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I am having trouble fetching from an open ref_cursor in PL/SQL when it is returned from a function. When I put the exact same fetch statement in the body of the function in place of the return statement then it works fine.

function GetBound(p_lat in number, p_long in number) return ref_cursor
IS
v_rc_ref_cursor sys_refcursor;
BEGIN

open v_rc_ref_cursor for select * from state_bound;
return v_rc_ref_cursor;

END;

Now if I call it from an anonymous plsql block I get the error "ORA-01001: invalid cursor"

    DECLARE

    v_rc_ref_cursor sys_refcursor;
    v1 number(38);
    v2 varchar2(50);
    v3 number(38);
    v4 varchar2(50);
    BEGIN

    v_rc_ref_cursor := GetBound(122.0928,-18.6974);

    fetch v_rc_ref_cursor into v1, v2, v3, v4;
    close v_rc_ref_cursor;
    DBMS_OUTPUT.PUT_LINE(v1 || v2 || v3 || v4);

    END;

However if I put the anonymous block into the actual function it all works. See below:

function GetBound(p_lat in number, p_long in number) return ref_cursor
IS

v_rc_ref_cursor sys_refcursor;
v1 number(38);
v2 varchar2(50);
v3 number(38);
v4 varchar2(50);

BEGIN

open v_rc_ref_cursor for select * from state_bound;
-- return v_rc_ref_cursor;

fetch v_rc_ref_cursor into v1, v2, v3, v4;
close v_rc_ref_cursor;
DBMS_OUTPUT.PUT_LINE(v1 || v2 || v3 || v4);

END;

I have read around and found some examples of people doing what I'm doing here so to my knowledge this should work. eg. https://community.oracle.com/thread/888365

Could someone help me figure out what I'm doing wrong here?

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1  
Change the return type of GetBound to sys_refcursor and see if that helps. – Bob Jarvis May 9 '14 at 11:32

I don't think that you have provided the exact content of your session here, otherwise you wouldn't have managed to create the second version of your function without compilation error as there is no return statement.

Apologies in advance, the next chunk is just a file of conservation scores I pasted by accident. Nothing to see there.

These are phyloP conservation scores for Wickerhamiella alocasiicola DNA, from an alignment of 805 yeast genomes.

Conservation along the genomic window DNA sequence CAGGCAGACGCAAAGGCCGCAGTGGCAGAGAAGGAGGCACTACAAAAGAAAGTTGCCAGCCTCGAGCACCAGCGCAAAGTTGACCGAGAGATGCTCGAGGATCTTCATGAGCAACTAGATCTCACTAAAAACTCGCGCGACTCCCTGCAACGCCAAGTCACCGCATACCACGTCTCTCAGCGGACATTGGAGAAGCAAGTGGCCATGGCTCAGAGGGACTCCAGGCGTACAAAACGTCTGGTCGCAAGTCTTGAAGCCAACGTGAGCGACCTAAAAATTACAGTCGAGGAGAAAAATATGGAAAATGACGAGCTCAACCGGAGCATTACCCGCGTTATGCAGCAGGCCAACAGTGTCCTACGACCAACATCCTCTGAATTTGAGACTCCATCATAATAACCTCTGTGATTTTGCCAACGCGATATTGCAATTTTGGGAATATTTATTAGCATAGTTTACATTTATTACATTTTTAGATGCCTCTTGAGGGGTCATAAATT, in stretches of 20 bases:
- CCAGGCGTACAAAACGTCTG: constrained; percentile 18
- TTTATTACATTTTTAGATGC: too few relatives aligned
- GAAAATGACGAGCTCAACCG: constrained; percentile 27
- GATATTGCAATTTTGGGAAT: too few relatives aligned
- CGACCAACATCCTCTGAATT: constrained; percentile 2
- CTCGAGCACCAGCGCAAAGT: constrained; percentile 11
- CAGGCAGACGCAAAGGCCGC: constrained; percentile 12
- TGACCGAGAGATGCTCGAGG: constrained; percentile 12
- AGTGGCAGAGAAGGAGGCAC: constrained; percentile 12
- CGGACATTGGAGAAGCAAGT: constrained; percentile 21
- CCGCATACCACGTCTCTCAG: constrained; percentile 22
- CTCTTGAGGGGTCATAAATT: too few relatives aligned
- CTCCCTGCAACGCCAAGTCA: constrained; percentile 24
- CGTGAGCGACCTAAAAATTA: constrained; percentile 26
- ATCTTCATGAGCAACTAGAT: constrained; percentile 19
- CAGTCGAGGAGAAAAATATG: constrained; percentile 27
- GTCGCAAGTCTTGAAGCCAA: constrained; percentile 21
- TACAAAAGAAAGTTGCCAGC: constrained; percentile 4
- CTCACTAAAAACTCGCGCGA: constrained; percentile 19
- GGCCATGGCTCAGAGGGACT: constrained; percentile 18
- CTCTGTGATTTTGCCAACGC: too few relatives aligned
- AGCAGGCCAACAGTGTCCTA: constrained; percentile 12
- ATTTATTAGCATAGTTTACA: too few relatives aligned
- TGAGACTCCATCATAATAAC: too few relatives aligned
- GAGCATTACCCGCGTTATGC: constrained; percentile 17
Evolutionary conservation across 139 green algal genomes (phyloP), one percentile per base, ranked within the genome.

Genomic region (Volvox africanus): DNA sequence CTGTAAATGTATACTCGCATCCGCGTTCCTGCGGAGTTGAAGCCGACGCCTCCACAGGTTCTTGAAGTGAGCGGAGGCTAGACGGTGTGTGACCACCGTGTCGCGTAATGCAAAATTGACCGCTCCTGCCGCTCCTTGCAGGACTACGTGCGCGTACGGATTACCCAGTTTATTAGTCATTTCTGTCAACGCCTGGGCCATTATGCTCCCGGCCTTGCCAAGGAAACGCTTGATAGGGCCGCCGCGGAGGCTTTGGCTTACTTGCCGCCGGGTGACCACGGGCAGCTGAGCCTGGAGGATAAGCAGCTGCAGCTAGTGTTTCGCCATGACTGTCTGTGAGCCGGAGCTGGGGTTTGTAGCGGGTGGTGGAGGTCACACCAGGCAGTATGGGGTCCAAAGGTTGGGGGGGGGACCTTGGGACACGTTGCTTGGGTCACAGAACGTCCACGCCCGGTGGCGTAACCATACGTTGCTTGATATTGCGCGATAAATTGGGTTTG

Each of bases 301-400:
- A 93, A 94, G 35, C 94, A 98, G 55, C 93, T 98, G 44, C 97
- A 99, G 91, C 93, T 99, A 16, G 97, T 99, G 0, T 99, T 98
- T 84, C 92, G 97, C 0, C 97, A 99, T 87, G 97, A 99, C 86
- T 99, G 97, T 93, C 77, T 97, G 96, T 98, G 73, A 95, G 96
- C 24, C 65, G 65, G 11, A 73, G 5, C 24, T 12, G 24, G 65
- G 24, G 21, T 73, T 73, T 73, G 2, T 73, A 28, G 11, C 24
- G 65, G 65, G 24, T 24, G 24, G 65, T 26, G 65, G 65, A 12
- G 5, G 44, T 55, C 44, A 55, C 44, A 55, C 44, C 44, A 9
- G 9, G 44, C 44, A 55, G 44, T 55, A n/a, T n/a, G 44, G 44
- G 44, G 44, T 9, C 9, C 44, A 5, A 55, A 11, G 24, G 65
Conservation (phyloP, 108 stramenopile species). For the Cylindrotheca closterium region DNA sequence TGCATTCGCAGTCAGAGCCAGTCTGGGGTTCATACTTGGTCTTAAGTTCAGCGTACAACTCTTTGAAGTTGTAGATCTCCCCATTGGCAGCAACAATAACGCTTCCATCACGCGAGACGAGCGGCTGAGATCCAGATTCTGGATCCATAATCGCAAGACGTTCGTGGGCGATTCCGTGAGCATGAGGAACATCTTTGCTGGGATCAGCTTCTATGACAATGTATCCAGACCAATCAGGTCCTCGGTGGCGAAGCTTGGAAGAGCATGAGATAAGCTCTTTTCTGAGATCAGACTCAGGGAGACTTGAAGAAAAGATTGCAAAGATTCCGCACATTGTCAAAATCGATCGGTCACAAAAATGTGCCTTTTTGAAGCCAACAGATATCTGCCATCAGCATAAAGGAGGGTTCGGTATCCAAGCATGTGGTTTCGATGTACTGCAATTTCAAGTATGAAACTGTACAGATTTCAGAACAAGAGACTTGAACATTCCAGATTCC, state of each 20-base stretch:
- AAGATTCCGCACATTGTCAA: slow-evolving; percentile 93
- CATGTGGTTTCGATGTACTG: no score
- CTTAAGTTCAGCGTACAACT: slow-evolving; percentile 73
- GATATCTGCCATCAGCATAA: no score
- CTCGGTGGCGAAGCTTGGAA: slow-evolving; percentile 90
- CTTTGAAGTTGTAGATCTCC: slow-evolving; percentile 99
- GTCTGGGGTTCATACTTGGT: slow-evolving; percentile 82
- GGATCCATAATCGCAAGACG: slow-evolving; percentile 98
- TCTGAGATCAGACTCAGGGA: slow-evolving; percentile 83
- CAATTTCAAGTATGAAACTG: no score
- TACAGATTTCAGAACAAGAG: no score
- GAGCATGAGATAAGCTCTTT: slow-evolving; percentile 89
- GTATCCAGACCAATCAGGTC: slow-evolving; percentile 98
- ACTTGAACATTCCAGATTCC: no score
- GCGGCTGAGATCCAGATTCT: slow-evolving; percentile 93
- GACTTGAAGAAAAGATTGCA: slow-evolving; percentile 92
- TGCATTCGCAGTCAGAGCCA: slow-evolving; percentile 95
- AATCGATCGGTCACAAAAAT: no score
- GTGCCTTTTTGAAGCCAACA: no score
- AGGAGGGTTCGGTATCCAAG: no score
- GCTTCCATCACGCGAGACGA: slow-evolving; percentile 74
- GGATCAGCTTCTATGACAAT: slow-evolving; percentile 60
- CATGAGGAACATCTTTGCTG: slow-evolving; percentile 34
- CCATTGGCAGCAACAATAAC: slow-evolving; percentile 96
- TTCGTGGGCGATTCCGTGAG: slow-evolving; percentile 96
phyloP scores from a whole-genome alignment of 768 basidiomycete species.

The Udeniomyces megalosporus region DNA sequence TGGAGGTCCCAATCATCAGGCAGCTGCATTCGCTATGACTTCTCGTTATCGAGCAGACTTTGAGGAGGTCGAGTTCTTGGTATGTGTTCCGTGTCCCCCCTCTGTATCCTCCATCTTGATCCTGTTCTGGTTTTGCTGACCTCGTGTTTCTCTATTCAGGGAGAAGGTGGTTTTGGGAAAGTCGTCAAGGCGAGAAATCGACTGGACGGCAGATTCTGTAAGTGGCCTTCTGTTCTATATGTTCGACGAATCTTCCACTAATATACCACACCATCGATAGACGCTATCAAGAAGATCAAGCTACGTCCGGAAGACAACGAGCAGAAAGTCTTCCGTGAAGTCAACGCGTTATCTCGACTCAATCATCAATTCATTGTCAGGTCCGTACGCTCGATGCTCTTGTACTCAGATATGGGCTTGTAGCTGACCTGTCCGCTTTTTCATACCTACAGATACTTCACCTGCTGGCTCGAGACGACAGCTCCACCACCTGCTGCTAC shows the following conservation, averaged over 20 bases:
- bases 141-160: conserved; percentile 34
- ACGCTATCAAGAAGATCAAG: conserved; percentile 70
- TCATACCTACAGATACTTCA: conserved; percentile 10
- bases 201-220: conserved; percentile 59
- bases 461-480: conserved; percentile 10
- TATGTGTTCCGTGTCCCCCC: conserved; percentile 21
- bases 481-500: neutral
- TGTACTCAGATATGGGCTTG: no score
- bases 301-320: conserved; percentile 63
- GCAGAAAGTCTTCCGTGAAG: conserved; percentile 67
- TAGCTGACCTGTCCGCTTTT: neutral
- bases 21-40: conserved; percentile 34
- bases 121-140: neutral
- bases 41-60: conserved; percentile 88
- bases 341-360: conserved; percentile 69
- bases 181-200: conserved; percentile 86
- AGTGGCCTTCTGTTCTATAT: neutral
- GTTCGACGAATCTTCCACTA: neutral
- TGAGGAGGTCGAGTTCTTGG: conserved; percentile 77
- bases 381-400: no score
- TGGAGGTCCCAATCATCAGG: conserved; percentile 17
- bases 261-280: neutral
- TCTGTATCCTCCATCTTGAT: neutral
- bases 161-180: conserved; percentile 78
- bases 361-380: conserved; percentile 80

So long as ref_cursor has been declared by a TYPE statement inside your PL/SQL, I don't see any problem in using it as the returned type of your function. Here is a similar example by using the hr.employees sample table:

--
set serveroutput on
--
<<bk1>>
declare
    type ref_cursor is ref cursor;
-- 
    fname   hr.employees.first_name%type;
    empCur  sys_refcursor;
-- 
    function testFun
    (
        p_depid in hr.employees.department_id%type
    )
    return ref_cursor
    is
    begin
        <<bk2>>
        declare
            empCur sys_refcursor;
        begin
            open
                bk2.empCur
            for
                select
                    t1.first_name
                from
                    hr.employees t1
                where
                    t1.department_id = p_depid;
    --         
    -- 
            return bk2.empCur;
        end;
    end testFun;
begin
    bk1.empCur := bk1.testFun(p_depid => 100);
--     
    loop
        fetch
            bk1.empCur
        into
            bk1.fname;
--             
        exit when bk1.empCur%notfound;
--         
        sys.dbms_output.put_line('fname = ' || bk1.fname);
    end loop;
--     
    close bk1.empCur;
end;
/
--
show errors;
--     
set serveroutput off

And the output

No errors.
fname = Nancy
fname = Daniel
fname = John
fname = Ismael
fname = Jose Manuel
fname = Luis

PL/SQL procedure successfully completed.


SQL> 
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up vote 0 down vote accepted

The way I ended up solving this problem was changing the return type from ref_cursor to sys_refcursor. It seems like a silly way to fix it but it worked with that change. code:

function GetBound(p_lat in number, p_long in number) return sys_refcursor
IS
v_rc_ref_cursor sys_refcursor;
BEGIN

open v_rc_ref_cursor for select * from state_bound;
return v_rc_ref_cursor;

END;
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